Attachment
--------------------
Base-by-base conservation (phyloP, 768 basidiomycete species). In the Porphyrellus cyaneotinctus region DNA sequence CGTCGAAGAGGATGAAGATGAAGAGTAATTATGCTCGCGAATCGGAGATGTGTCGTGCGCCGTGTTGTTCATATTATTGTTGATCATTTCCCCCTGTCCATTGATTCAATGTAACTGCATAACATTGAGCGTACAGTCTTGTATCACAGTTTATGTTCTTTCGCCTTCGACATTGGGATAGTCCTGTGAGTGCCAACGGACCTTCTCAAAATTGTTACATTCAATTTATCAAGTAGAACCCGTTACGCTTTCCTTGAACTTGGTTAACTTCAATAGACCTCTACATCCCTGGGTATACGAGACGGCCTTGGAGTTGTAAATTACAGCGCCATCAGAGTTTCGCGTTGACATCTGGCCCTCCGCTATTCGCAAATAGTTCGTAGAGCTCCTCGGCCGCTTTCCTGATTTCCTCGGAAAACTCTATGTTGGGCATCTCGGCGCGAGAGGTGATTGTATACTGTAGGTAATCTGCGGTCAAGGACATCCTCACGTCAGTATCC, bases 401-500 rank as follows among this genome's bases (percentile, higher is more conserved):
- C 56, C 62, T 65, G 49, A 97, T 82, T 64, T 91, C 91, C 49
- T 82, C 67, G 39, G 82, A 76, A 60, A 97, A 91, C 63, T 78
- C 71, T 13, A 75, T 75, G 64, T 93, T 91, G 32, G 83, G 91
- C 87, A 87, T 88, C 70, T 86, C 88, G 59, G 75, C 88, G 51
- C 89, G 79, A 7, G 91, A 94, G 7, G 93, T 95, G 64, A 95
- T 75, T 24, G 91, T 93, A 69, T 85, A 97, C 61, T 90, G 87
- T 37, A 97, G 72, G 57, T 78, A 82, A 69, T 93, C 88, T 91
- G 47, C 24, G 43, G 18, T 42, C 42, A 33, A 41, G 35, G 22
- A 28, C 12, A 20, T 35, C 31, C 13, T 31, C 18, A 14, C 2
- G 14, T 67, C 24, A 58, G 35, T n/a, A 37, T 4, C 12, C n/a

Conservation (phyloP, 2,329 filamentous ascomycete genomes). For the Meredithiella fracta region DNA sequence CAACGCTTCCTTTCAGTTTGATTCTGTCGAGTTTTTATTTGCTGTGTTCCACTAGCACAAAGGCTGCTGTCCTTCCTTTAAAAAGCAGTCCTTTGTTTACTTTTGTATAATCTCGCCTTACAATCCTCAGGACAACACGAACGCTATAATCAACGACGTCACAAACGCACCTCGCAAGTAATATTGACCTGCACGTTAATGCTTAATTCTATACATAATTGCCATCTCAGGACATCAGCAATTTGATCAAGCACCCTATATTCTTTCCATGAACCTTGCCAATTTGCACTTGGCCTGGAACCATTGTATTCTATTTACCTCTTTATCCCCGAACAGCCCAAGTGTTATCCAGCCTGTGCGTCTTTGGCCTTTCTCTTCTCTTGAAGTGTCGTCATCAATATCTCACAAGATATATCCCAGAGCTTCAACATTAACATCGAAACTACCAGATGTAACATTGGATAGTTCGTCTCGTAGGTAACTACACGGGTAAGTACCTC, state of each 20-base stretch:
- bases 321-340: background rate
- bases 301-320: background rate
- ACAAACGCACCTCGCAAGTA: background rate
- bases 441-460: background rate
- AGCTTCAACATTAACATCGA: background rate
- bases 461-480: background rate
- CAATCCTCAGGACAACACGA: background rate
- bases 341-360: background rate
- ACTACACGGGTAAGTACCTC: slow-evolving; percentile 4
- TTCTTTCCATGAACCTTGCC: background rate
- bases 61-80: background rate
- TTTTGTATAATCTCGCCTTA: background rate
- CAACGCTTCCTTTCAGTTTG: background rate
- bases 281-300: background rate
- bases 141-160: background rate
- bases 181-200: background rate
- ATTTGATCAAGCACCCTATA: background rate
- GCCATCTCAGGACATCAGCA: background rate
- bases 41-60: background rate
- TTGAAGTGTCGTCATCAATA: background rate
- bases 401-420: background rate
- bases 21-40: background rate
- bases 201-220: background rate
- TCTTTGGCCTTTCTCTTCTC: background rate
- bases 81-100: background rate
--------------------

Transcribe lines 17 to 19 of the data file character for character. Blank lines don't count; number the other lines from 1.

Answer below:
- AGCTTCAACATTAACATCGA: background rate
- bases 461-480: background rate
- CAATCCTCAGGACAACACGA: background rate